We eat regularly at a local restaurant and have often been served by a 50-something woman. She wasn’t easy to warm-up, but when she did crack a smile it was radiant. At one point I told her how beautiful her smile was and I thought she was going to cry. I talked to her about her daughter and her mother and learned more about her life experiences. Today she is extraordinarily warm and outgoing with us. She goes to great lengths to make sure our service is outstanding. The effort I expend is nominal and I’m completely genuine about my interest in those providing service to me.

If something about the product or service isn’t quite right I don’t hesitate to talk to the service provider or the manager about it. I always do so in a friendly and respectful way. Throwing a tantrum and acting like a jerk doesn’t do anything to build friendships or treat everyone like royalty. More often than not the situation is corrected and though I never expect or request it, my bill is reduced or I receive a gift coupon.

Treating service providers like royalty is rare these days. Usually they simply blend into the background. When I interview someone for a job, I like to do so over a meal so I can see how well the person treats the wait staff. If her or she is gracious and acknowledges the server there’s a reasonable chance that the interviewee has a good customer service perspective. Numerous prospective team members have not been hired because they didn’t even show common courtesy to the server.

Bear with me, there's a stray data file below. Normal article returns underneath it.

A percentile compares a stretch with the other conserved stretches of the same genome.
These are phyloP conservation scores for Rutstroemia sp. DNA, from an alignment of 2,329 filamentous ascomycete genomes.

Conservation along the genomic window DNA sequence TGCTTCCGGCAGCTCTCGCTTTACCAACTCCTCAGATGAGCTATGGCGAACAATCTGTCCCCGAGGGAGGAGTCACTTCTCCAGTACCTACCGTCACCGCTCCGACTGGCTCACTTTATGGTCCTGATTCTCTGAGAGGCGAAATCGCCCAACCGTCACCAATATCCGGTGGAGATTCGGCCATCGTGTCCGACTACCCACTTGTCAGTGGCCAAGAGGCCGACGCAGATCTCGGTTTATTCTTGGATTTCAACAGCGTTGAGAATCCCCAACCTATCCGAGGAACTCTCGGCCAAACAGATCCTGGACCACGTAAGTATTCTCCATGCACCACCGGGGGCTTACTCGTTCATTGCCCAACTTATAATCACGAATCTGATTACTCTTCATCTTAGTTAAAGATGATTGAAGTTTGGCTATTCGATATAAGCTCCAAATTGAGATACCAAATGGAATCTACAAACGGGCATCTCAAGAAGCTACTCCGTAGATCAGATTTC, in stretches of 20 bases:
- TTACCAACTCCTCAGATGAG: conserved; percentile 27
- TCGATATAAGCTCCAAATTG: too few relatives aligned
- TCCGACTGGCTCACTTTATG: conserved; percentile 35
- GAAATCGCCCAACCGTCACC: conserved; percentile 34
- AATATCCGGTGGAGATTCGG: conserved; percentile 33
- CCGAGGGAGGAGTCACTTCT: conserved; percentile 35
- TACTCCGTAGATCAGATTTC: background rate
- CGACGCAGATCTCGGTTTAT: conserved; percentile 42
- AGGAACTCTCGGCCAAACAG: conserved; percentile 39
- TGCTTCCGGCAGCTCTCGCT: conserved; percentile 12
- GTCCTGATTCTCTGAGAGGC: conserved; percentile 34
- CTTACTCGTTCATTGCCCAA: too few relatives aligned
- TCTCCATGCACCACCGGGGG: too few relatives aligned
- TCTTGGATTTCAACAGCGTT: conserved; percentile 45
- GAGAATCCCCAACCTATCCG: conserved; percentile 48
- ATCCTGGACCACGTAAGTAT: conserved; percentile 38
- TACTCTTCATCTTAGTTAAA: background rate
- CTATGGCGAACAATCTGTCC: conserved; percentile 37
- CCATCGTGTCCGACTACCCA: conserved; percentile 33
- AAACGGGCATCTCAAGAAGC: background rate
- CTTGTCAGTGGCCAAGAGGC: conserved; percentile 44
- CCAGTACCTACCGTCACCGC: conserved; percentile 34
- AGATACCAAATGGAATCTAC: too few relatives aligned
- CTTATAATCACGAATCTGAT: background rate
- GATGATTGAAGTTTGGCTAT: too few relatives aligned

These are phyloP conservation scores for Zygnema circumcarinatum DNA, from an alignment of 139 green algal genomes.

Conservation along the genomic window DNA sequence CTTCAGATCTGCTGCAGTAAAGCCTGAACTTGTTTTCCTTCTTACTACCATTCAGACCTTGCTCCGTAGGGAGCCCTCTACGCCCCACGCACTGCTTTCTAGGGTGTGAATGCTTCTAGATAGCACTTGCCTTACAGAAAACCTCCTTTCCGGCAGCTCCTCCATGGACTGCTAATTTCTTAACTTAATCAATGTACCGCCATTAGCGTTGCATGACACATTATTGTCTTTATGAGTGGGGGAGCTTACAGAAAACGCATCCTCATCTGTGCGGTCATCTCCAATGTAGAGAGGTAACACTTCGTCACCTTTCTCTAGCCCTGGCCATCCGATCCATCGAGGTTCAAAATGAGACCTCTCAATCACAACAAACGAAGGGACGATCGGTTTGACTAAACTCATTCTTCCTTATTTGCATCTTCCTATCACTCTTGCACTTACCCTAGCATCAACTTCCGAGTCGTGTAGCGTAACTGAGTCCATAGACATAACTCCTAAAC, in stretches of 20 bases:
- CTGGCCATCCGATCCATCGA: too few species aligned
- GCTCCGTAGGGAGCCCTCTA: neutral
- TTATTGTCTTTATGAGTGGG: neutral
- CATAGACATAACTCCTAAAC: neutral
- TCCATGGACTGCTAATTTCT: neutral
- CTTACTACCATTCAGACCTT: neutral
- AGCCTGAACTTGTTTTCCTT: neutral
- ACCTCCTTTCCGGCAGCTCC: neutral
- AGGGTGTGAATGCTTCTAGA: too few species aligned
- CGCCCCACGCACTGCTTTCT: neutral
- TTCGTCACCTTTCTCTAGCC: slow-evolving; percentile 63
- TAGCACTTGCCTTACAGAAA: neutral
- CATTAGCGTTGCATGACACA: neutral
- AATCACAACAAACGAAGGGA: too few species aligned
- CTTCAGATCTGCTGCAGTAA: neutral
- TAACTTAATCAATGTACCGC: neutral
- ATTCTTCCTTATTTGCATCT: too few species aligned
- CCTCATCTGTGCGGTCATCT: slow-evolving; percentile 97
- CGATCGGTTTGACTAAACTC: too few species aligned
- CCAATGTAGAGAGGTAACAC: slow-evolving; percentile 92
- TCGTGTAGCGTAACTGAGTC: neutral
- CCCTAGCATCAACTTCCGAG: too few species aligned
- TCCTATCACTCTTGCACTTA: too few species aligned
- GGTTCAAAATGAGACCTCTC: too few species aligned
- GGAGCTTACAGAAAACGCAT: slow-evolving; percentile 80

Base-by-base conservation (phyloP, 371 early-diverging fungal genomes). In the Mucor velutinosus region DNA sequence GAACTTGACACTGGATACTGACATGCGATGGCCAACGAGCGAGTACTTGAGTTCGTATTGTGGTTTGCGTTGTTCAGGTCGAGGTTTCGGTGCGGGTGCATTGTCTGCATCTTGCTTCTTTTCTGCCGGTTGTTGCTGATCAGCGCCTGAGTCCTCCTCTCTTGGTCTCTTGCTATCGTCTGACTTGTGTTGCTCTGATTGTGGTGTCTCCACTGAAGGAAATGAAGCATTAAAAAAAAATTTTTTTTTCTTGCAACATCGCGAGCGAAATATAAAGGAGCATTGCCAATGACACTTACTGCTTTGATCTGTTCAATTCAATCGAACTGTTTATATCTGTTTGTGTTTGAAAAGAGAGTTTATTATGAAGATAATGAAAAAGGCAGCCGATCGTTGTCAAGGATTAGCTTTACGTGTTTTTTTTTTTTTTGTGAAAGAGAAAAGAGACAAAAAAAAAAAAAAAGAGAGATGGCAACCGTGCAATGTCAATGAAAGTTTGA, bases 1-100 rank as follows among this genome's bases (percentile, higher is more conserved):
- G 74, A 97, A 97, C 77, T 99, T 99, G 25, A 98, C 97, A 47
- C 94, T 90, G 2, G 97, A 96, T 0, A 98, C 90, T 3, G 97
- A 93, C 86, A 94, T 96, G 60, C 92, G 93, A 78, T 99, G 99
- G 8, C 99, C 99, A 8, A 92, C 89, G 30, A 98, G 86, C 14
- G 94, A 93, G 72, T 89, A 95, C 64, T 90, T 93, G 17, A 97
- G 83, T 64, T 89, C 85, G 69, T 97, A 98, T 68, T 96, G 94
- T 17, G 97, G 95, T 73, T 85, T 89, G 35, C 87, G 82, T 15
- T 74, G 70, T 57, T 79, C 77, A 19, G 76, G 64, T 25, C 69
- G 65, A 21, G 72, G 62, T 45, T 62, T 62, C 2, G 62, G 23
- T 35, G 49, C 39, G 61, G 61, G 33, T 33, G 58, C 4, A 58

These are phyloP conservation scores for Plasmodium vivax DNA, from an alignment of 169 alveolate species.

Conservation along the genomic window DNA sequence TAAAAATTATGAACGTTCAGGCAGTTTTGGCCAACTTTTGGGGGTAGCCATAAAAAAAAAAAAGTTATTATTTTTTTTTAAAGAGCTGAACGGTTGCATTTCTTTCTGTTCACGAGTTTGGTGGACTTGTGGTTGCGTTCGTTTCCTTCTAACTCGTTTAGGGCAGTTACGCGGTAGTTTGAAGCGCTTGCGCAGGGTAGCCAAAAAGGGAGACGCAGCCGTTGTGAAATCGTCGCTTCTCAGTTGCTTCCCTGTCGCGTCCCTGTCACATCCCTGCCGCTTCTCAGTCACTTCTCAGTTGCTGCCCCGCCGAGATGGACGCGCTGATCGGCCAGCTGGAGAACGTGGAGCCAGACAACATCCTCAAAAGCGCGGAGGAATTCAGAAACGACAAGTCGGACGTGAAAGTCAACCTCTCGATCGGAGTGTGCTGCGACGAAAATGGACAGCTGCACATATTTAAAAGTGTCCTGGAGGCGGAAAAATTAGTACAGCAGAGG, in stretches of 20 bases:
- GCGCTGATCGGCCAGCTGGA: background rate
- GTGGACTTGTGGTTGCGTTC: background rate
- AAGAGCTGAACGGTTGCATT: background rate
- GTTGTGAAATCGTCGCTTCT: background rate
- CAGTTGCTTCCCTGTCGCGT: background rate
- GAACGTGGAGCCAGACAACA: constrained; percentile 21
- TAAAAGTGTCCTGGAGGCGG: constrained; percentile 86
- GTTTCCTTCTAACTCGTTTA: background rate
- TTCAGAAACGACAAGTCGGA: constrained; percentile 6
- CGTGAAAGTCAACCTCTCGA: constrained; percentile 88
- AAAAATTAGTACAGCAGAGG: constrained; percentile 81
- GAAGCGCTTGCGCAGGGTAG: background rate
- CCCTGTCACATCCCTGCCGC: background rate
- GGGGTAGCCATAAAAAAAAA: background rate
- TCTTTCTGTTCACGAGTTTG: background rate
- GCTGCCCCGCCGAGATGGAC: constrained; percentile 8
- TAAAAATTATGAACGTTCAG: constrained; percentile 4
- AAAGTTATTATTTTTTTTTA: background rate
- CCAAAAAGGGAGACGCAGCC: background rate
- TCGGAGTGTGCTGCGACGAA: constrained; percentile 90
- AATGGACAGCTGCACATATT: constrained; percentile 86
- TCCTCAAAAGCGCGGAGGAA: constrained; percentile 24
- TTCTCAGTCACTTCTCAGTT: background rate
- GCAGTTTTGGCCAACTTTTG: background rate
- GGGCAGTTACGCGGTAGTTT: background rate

We have every right to expect excellent customer service. And we’ll receive it if we treat our service provider like a king or queen. It’s human nature to return kindness with kindness.

This blog is being written in tandem with my book, “An Entrepreneur’s Words to Live By,” available on Amazon.com in paperback and Kindle (My Book), as well as being available in all of the other major eBook formats.

royalty